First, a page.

Three-dimensional Image-guided Brachytherapy
Radiation oncologist Akila N. Viswanathan, MD, MPH, is one of a select few radiation oncologists nationwide to offer brachytherapy using real-time, three-dimensional image guidance as an alternative to surgery or non-image guided radiation for select patients with cervical, vulvar, vaginal, and uterine cancers, including patients with recurrent gynecologic cancer.
Introduced in 2002 and further refined since that time, this technique offers many patient benefits, including:
- Additional preservation of normal tissue compared with traditional radiation planning alone;
- Reduction in the risks of rectal bleeding and bladder ulceration;
- Improvement in local cancer control and survival. “International studies have shown at least a 10 percent improvement in local tumor control and survival using 3D image-guided brachytherapy over other techniques,” said Dr. Viswanathan.
Current Trends in Brachytherapy
The first prospective clinical trial using real-time MRI image-guided brachytherapy was led by Dr. Viswanathan and published in 2006 (Int J Radiation Oncology Biol Phys, Vol 66, No 1, pp. 91-99, 2006). In order to assess current trends in image-guided brachytherapy in the United State, Dr. Viswanathan led the design and analysis of a survey of 141 American Brachytherapy Society (ABS) physician members who were not in training (Int. J. Radiation Oncology Biol. Phys., Vol. 76 No. 1, 104-109, 2009.). The study showed that more members (55 percent) use CT postimplantation imaging than plain films (43 percent) or magnetic resonance imaging (two percent) for visualizing the gynecologic brachytherapy apparatus, however, 76 percent prescribe to Point A methods alone rather than using 3Dderived tumor volume imaging (14 percent).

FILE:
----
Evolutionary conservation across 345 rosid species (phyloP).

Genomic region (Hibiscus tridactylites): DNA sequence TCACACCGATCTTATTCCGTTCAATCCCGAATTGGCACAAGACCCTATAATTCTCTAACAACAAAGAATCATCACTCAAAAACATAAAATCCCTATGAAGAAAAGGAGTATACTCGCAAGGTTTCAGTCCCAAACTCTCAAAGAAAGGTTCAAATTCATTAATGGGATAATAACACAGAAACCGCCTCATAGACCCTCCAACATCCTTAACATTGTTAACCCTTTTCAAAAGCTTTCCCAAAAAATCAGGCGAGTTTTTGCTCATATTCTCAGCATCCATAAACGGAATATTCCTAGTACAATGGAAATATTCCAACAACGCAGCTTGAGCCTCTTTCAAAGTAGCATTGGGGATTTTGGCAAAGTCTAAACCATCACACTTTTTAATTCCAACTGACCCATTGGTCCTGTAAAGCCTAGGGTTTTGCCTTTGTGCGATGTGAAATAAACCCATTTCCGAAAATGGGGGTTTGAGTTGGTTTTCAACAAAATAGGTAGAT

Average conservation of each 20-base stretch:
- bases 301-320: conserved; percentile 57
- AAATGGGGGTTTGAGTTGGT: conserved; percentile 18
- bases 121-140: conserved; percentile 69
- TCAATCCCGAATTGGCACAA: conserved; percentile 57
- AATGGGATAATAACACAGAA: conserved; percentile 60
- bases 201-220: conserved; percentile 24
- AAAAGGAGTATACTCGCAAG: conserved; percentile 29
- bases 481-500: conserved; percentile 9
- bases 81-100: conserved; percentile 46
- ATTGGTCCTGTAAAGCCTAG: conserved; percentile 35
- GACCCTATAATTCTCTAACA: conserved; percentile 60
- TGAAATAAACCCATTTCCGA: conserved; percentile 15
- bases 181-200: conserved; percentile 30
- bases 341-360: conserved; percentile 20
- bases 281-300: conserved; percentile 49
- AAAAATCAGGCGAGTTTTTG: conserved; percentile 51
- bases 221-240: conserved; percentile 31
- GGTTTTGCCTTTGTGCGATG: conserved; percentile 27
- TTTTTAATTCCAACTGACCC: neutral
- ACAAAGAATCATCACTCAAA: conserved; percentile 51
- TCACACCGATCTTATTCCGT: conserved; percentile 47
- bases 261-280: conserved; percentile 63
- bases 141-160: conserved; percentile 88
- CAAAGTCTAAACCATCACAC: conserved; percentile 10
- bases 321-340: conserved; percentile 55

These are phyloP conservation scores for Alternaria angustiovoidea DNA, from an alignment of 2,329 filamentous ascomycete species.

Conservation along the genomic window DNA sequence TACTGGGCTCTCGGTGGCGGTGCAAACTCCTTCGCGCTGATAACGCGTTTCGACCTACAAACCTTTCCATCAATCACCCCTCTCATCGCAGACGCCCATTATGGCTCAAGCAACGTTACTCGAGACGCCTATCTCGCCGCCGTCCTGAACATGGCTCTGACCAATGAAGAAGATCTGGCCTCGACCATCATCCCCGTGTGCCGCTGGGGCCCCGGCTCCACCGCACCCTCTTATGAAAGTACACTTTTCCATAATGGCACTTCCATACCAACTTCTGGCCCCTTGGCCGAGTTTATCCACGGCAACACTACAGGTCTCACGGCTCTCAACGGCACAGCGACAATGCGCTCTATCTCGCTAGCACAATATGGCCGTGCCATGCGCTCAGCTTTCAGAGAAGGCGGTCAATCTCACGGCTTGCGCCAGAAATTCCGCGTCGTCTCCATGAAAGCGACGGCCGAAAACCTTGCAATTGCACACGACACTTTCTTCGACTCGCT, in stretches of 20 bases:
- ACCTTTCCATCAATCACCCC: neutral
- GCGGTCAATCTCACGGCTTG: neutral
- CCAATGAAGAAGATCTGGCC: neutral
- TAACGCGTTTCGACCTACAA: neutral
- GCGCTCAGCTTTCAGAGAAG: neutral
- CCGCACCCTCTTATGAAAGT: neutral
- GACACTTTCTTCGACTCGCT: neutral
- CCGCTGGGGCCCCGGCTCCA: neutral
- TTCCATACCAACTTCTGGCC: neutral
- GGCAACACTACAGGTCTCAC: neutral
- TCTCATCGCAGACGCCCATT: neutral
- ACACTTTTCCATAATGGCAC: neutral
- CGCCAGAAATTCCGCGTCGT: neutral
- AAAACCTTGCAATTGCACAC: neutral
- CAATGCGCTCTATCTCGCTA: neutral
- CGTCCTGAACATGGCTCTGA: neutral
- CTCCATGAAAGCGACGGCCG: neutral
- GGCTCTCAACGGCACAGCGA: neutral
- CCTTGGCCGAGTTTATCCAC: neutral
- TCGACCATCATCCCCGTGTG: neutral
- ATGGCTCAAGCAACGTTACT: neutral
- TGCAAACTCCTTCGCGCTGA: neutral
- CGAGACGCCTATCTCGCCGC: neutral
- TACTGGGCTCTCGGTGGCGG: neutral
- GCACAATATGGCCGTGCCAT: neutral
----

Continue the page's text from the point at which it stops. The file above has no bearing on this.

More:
In addition, of the surveyed members, 20 percent do not use imaging to assist with applicator insertion. Of those who have facilities for real-time image guidance, 56 percent reported that they have used ultrasound (US) during the insertion process. When asked on average what percentage of time they use US guidance, the median was 42 percent. Slightly fewer (37 percent) reported using fluoroscopy during insertion, and they implement this method on average in 68 percent of their cases. A total of 24 percent have CT and use this on average for 74 percent of their cases. One center in the U.S. reported using real-time image guidance with MRI, and no center reported real-time PET capability.
“While 70 percent of ABS survey respondents use CT imaging after insertion, the available images are not necessarily optimally used for patient care,” said Dr. Viswanathan. “With additional training and awareness regarding the patient benefits of 3D images, the utilization of available imaging technology should significantly increase in the near future, resulting in substantially improved outcomes for patients.”
Dr. Viswanathan will publish the first book on 3D imagebased brachytherapy for gynecologic cancer, Innovation in Image Based Therapy for Gynecologic Radiation Therapy, later this year. In addition to brachytherapy, she also provides image-guided radiation therapy (IMRT), which is offered for patients with nodal spread of disease for all gynecologic malignancies and for abdominal treatment for high-risk patients. Dr. Viswanathan treats more than 200 patients each year.
Akila N. Viswanathan, MD, MPH
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This page was last modified on 4/13/2016